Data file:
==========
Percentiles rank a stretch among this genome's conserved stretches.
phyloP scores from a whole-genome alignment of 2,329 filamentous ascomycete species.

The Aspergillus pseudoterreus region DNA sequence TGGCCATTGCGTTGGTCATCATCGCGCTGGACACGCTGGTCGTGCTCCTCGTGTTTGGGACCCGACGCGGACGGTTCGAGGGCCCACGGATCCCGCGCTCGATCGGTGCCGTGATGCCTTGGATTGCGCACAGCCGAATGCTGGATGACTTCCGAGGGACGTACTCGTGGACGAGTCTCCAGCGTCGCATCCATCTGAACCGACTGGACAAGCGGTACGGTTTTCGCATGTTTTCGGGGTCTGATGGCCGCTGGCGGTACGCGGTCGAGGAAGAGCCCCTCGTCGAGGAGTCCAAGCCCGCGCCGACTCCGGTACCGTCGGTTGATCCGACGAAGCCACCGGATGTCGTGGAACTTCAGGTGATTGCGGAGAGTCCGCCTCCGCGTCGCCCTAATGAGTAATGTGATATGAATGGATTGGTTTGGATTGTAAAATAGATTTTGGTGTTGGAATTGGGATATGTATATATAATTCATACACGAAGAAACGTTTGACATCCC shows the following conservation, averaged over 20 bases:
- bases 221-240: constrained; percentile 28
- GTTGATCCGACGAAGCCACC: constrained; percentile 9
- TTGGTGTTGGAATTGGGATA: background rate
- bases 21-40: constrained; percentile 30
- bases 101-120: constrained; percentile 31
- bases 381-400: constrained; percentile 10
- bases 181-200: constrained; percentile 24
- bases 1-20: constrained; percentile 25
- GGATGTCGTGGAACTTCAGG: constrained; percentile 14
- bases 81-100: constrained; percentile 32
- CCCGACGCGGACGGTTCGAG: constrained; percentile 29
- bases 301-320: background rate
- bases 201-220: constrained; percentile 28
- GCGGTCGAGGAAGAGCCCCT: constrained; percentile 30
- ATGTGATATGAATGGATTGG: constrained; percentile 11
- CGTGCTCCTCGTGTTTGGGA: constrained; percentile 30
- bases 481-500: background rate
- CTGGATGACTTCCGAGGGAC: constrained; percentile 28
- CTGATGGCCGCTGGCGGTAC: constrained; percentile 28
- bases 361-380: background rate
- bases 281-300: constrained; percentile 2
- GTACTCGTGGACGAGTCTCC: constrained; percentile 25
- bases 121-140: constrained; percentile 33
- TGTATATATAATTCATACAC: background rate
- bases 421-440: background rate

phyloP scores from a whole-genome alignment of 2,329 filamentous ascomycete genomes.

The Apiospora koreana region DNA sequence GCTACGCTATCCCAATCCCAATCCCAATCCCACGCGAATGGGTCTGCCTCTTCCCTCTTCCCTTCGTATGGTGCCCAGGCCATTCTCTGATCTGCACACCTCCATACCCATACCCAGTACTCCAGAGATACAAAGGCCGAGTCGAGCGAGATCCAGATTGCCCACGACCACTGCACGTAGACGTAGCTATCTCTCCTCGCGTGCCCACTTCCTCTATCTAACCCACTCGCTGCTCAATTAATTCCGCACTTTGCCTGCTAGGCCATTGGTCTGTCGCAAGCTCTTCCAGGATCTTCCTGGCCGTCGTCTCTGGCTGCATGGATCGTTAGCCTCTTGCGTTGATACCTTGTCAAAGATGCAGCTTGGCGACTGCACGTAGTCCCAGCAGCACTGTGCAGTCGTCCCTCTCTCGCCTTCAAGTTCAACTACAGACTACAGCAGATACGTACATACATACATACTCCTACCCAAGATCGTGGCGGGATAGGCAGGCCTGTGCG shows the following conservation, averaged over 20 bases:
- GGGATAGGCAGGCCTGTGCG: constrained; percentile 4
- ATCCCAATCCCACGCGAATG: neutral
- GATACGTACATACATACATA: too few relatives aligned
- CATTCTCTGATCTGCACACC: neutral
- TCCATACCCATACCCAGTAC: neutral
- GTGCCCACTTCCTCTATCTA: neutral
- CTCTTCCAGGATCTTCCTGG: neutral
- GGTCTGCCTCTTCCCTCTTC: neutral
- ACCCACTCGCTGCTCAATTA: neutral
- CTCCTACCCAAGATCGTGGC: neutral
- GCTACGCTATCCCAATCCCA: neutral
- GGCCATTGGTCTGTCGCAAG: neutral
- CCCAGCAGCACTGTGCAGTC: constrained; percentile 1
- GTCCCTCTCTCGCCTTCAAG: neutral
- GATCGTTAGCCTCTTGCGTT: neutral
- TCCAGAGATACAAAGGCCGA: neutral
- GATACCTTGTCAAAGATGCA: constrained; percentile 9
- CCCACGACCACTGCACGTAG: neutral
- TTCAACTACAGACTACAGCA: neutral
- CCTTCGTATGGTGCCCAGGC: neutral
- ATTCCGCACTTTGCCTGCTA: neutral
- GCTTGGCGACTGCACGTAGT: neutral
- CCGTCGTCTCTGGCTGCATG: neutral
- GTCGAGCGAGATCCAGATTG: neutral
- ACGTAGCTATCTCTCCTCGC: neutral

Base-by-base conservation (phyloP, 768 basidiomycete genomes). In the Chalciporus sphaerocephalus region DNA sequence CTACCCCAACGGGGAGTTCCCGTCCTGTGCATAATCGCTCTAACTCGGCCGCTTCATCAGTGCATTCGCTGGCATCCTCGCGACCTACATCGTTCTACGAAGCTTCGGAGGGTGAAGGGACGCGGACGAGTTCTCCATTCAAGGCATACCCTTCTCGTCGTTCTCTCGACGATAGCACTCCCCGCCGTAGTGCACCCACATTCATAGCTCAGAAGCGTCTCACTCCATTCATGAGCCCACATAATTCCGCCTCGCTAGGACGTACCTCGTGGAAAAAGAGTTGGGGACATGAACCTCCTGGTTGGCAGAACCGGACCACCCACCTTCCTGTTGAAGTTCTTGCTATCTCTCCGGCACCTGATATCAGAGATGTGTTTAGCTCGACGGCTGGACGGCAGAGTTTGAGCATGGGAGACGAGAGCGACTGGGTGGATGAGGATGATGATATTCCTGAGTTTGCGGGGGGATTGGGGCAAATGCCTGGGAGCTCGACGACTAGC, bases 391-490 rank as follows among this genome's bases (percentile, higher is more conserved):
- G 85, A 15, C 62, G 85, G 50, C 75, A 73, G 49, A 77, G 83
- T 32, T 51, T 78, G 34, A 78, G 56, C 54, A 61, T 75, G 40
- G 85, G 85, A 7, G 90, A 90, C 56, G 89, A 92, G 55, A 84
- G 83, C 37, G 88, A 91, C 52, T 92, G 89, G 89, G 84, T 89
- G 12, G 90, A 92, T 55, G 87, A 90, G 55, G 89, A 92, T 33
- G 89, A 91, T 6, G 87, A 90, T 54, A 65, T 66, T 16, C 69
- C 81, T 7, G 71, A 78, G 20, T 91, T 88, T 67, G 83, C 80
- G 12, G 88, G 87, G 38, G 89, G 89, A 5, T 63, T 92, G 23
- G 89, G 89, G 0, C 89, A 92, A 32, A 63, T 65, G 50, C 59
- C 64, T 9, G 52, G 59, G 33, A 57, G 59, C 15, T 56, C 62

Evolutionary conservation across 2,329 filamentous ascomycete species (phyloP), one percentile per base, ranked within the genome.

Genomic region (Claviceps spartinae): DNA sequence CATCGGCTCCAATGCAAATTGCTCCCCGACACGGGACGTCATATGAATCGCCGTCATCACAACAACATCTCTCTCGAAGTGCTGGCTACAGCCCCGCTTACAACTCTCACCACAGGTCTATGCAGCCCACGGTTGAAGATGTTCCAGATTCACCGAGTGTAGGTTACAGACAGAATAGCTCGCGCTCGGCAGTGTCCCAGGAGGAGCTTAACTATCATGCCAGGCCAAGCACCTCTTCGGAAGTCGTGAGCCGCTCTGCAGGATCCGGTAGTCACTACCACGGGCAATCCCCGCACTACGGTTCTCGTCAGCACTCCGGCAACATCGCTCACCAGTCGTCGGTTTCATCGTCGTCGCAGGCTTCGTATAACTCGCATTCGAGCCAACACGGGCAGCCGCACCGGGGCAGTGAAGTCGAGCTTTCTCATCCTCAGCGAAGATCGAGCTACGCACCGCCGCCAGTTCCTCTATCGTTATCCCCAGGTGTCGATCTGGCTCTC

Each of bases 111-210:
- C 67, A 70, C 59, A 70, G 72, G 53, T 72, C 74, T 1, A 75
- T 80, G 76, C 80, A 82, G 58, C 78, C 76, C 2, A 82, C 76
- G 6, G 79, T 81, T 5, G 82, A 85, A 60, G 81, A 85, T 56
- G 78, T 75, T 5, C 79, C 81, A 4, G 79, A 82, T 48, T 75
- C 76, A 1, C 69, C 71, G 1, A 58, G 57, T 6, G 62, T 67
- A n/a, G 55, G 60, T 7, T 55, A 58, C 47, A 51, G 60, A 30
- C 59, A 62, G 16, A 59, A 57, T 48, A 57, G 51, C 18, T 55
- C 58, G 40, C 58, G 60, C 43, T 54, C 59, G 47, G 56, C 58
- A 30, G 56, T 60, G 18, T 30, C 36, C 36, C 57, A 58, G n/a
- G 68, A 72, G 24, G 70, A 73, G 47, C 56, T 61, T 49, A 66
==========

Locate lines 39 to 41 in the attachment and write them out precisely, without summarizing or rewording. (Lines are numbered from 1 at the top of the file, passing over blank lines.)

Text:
- ACCCACTCGCTGCTCAATTA: neutral
- CTCCTACCCAAGATCGTGGC: neutral
- GCTACGCTATCCCAATCCCA: neutral